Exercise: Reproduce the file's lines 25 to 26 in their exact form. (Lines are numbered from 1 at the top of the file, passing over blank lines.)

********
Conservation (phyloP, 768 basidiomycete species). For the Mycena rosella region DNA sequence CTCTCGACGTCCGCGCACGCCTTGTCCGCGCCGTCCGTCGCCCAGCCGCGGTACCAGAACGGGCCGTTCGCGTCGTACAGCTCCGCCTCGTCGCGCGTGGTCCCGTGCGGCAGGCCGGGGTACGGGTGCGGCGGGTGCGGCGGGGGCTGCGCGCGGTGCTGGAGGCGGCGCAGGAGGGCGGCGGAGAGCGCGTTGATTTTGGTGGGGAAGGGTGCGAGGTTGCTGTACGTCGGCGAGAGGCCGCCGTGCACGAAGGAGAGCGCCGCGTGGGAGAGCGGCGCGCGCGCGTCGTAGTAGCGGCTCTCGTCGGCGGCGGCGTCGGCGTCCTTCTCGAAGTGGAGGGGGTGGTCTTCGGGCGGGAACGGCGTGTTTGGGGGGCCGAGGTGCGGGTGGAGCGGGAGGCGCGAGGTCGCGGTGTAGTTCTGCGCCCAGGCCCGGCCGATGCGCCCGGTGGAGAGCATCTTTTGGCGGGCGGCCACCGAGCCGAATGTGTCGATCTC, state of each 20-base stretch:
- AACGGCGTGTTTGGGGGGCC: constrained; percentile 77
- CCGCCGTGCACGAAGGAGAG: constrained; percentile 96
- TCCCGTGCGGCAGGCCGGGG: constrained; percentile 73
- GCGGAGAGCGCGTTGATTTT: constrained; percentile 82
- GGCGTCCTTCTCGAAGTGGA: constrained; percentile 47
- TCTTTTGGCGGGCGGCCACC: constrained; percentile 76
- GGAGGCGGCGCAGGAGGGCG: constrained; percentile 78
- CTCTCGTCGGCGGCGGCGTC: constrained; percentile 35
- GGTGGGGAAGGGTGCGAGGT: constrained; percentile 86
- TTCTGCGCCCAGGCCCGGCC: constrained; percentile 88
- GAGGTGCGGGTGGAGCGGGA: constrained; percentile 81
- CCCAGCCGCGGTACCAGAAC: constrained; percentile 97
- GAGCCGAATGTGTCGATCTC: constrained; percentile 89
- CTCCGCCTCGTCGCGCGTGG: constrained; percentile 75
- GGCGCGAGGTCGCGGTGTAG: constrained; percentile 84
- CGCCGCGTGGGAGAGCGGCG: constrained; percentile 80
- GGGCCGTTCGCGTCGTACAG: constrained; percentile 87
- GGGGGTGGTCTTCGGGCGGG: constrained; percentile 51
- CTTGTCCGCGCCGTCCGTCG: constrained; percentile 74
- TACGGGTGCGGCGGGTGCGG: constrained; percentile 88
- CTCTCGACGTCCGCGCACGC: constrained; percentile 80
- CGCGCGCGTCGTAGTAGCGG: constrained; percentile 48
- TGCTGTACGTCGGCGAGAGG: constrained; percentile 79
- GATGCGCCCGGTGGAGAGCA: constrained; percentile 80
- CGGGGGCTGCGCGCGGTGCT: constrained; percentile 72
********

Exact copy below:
- GATGCGCCCGGTGGAGAGCA: constrained; percentile 80
- CGGGGGCTGCGCGCGGTGCT: constrained; percentile 72